Healthier priests. Stronger communities.

Welcome to Clergy Trust, an independently managed trust that provides ongoing care and support for the health, well-being, and retirement of 536 active and senior diocesan priests in good standing across greater Boston.

For priests, being a servant of God is a daily calling that extends far beyond the walls of the Church, and impacts the lives of all people – regardless of their race or religion – throughout the entire community.

All across the 144 cities that comprise the Archdiocese of Boston, our priests remain an integral presence at the center of extraordinary causes that enrich the lives of so many. And every day brings powerful new examples:

  • Cor Unum: Founded by Father Paul O’Brien, the Cor Unum (“One Heart”) food pantry serves over 250,000 meals annually to poverty-stricken families in Lawrence.
  • Pine Street Inn:  Co-founded by Fr. Frank Kelley in conjunction with the Association of Boston Urban Priests (ABUP), the Pine Street Inn provides shelter and emergency services for nearly 2,000 homeless men and women in the Boston area every day.
  • Rostro De Cristo: Founded by Fr. James Ronin in 1989, Rostro de Cristo (in English, “the face of Christ”) immerses groups of young adults from the United States to be present with those who live in communities on the margins in Ecuador and work alongside them in their homes, schools, after-school programs, parishes, medical clinics and several other community-based projects.

There are virtually countless examples of priests in the Archdiocese of Boston who work so tirelessly and selflessly to make their respective communities a better place to live, all while asking for nothing in return. And all of these examples share an essential common thread: they don’t just enrich the lives of Catholics in the community; they enrich the lives of everyone.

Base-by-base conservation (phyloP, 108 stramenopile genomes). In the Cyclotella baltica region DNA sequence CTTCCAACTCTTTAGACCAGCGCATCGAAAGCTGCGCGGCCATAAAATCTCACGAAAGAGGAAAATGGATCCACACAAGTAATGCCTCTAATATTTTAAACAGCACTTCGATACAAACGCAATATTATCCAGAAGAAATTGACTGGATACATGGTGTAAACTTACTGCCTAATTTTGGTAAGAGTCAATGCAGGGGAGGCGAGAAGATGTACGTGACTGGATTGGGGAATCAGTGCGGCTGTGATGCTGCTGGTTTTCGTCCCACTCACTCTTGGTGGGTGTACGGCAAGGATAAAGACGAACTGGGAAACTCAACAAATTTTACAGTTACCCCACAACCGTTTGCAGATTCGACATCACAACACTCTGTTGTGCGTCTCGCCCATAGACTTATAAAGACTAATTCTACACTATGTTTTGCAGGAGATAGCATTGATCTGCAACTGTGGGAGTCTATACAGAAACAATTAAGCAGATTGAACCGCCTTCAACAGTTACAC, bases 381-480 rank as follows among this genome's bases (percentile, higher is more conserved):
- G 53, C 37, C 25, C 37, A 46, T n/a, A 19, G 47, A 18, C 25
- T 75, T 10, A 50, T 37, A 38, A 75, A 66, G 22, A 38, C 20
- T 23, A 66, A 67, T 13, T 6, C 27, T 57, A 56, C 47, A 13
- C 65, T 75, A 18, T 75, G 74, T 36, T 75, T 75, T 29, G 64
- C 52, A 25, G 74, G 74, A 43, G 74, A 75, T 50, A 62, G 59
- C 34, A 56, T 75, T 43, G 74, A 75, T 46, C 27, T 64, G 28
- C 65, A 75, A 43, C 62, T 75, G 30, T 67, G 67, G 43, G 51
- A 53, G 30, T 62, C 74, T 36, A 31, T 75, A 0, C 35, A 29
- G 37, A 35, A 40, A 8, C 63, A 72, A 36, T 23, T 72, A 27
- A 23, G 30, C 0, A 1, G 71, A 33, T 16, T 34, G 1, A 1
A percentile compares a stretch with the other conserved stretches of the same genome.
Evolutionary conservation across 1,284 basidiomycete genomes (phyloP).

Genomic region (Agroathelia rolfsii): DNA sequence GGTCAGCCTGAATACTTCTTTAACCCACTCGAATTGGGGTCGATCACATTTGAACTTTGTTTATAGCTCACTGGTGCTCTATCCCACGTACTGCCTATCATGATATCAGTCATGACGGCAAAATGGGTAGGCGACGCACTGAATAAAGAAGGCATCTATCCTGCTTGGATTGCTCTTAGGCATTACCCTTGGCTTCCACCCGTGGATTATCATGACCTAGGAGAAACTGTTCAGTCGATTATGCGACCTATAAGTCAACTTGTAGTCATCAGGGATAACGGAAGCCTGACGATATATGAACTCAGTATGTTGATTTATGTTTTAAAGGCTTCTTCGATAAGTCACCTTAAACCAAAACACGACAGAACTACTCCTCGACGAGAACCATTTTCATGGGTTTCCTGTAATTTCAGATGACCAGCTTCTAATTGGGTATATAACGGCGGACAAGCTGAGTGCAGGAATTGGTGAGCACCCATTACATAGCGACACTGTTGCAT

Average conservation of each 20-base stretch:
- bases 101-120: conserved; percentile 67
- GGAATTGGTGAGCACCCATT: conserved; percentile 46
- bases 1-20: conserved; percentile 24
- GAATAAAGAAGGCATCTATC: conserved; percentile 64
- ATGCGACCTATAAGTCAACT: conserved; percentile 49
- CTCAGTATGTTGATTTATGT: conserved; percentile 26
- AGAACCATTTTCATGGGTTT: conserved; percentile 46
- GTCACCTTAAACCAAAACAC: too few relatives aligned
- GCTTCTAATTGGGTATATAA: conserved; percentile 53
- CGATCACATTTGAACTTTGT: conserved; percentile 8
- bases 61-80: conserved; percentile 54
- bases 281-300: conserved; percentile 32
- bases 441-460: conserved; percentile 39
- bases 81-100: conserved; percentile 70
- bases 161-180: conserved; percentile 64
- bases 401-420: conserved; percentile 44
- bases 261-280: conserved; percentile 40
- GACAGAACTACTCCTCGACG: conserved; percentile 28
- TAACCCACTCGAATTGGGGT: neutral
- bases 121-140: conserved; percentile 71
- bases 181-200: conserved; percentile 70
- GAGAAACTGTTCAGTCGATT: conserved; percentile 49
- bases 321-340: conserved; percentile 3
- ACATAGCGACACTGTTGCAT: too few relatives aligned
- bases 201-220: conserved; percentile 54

But while our priests are so gracious in administering to the needs of others, it can be very easy to forget that they, too, have needs as individuals, especially as they approach their senior years. And with the age of retirement for priests in the Archdiocese of Boston consistently on the rise due to lack of funding, our elderly priests, who for decades have celebrated our marriages, baptized our children, and blessed our loved ones who have been called home to God, are often (and unfairly) asked to take on the same level of responsibility asked of priests in their 20’s and 30’s.

It’s simple: healthier priests mean stronger communities. Please consider supporting Clergy Trust, an independent organization that does so much for our incredible priests who do so much for us and our communities.